One of the most important things that you can do as a parent is establishing a connection with your child. Children need connection more than anything else. 

Here are a few ways that you can begin to build a great connection with your child: 

Daily Interactions: 

  1. Make one-on-one connections with your child. Instead of asking a question from across the room, take an extra 15 seconds to walk to your child, get down on their level, maybe tap their shoulder or touch their arm, and ask the question. Chances are they will engage right away (instead of ignoring you) and answer you because you have made that personal connection. 
  2. Connect with your child as many times per day as possible. Every positive connection with your child means fewer disconnected or frustrating moments for both of you. 
  3. Begin positive connections when your child is young. The more positive relationships you make early on, the better they will respond and communicate as they get older. Over time they will have a strong enough connection with you that you no longer need to be right in front of them for them to answer your question. 
  4. Reduce stressful interactions. Good connections reduce stress or cortisol, which is the stress hormone. If you get upset with your child, it makes them angry, too. By improving your connections daily, you begin to eliminate some of the obstacles in your communication with them which also reduces stressful interactions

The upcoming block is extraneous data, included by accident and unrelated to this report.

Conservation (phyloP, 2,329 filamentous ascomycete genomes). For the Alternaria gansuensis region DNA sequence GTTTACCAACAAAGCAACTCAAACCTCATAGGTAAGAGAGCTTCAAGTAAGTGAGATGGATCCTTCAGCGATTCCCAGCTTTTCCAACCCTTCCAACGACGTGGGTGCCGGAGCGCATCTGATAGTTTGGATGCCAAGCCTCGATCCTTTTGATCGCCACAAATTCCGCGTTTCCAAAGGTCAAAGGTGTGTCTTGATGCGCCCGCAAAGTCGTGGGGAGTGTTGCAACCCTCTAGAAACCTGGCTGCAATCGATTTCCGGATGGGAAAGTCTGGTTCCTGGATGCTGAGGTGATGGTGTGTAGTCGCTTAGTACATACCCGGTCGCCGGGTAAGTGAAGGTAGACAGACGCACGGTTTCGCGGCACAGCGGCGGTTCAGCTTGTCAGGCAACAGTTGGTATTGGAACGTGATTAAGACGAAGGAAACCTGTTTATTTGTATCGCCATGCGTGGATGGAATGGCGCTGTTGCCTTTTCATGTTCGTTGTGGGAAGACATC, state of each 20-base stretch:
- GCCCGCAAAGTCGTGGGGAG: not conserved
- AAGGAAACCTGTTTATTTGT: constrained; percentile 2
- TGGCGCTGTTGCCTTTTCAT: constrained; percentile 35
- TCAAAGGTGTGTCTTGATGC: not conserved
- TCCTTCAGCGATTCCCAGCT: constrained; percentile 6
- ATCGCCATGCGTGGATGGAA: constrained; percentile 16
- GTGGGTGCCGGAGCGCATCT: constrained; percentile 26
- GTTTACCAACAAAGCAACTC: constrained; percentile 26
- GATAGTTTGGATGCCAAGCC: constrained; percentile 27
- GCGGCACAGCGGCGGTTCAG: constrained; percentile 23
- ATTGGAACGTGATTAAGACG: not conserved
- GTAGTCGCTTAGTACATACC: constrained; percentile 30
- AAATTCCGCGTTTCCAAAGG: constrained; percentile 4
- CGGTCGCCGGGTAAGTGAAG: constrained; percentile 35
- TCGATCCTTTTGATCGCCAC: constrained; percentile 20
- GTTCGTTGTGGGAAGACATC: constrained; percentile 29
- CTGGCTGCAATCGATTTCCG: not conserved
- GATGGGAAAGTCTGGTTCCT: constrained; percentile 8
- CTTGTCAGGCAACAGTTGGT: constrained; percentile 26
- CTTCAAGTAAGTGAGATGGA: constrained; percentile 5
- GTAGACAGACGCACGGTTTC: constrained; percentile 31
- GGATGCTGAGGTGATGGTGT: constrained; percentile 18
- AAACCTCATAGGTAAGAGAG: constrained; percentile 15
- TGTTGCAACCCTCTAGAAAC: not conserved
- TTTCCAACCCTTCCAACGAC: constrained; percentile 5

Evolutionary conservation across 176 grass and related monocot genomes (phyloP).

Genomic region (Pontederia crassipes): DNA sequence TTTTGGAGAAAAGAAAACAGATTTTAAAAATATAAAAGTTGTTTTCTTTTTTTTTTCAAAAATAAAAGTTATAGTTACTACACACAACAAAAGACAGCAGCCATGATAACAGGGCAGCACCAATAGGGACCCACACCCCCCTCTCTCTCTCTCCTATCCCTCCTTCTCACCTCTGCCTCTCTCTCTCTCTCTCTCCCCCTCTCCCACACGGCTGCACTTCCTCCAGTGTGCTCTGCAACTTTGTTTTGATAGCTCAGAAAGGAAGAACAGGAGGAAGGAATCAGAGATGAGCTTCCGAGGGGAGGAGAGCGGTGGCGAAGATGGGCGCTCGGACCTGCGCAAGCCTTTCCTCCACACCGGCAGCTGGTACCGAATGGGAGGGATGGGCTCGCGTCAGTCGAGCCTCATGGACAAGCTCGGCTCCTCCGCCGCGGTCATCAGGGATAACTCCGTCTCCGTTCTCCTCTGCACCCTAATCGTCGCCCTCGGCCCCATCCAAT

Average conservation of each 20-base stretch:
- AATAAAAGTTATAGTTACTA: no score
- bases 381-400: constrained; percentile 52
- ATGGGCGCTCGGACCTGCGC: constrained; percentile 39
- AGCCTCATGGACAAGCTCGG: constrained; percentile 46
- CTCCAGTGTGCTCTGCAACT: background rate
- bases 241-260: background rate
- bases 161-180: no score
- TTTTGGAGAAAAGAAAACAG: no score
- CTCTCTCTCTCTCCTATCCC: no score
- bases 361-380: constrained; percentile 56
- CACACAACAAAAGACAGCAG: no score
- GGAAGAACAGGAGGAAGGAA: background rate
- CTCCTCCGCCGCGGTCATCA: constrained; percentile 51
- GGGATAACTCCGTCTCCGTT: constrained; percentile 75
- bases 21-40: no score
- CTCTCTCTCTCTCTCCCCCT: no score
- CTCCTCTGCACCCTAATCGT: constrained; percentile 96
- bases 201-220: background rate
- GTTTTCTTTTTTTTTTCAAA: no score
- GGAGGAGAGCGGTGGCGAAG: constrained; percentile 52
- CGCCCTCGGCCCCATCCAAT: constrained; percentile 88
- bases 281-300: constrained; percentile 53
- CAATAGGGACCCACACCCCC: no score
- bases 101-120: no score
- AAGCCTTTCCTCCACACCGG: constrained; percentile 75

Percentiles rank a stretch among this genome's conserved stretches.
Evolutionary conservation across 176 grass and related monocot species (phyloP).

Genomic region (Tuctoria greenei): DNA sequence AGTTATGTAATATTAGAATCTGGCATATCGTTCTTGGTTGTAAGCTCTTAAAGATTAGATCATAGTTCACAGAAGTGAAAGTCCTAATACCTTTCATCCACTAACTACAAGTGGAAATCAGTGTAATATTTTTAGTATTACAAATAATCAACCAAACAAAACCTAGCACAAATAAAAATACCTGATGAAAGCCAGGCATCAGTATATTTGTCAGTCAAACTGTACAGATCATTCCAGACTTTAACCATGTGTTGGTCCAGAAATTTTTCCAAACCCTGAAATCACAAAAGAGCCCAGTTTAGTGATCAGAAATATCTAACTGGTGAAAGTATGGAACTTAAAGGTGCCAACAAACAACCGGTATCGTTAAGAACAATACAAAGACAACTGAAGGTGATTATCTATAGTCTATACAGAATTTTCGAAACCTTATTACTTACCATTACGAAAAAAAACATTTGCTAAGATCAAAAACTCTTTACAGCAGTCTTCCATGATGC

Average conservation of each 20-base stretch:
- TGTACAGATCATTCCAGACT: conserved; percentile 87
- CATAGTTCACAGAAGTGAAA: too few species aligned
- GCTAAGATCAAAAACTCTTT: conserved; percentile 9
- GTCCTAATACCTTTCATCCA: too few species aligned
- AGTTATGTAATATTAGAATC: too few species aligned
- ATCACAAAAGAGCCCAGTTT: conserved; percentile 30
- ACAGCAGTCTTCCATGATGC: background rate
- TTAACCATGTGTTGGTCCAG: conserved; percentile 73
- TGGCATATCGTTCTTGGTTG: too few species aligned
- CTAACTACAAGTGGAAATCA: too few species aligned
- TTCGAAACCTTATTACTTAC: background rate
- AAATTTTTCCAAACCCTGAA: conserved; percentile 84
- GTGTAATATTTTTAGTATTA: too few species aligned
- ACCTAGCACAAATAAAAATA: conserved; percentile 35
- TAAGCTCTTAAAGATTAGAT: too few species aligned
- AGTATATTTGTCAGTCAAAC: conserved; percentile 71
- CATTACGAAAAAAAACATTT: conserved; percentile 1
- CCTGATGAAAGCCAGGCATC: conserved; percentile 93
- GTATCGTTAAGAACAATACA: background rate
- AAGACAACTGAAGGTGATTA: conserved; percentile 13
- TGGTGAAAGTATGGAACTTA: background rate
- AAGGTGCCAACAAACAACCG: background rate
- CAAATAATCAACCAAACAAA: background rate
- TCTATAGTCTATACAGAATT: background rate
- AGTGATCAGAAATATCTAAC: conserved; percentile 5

Boost their Neurotransmitters! 

You can “up” your child’s neurotransmitters to build a better parent-child connection, which means improving your relationship with your child by giving them positive reinforcement in a variety of ways that will allow them to thrive, feel happy, and be healthy. 

  1. Tell your child about something that is going to happen that is exciting so that they can look forward to it. This expectation improves the neurotransmitter Dopamine, which is the anticipation chemical. 
  2. Hug your child and let them know they are essential. Oxytocin is the chemical that reacts through touching. 
  3. Give your child praise for good behavior or a job well done. Recognition improves Serotonin, which is about feeling satisfied. 
  4. Finally, give your child the chance to run and play or engage in a fun physical activity, especially when they are stressed or feel anxiety. Active movement involves endorphins. 

The last crucial bit of advice is to self-assess. How connected you think you are with your child right now? On a scale of 1 to 5, what grade would you give yourself? Put these tips into action and make a better connection with your child because the more you connect, the better. 


  • Melody Johnson

    Melody Johnson has over 25 years of experience in Martial Arts. Johnson (formerly Melody Shuman) earned her black belt in 1988 in New Orleans, and since then has achieved many accomplishments in her Martial Arts journey. Johnson is the creator of the famed ‟Little Ninja” curriculum and now heads Skillz International featuring age-specific child development.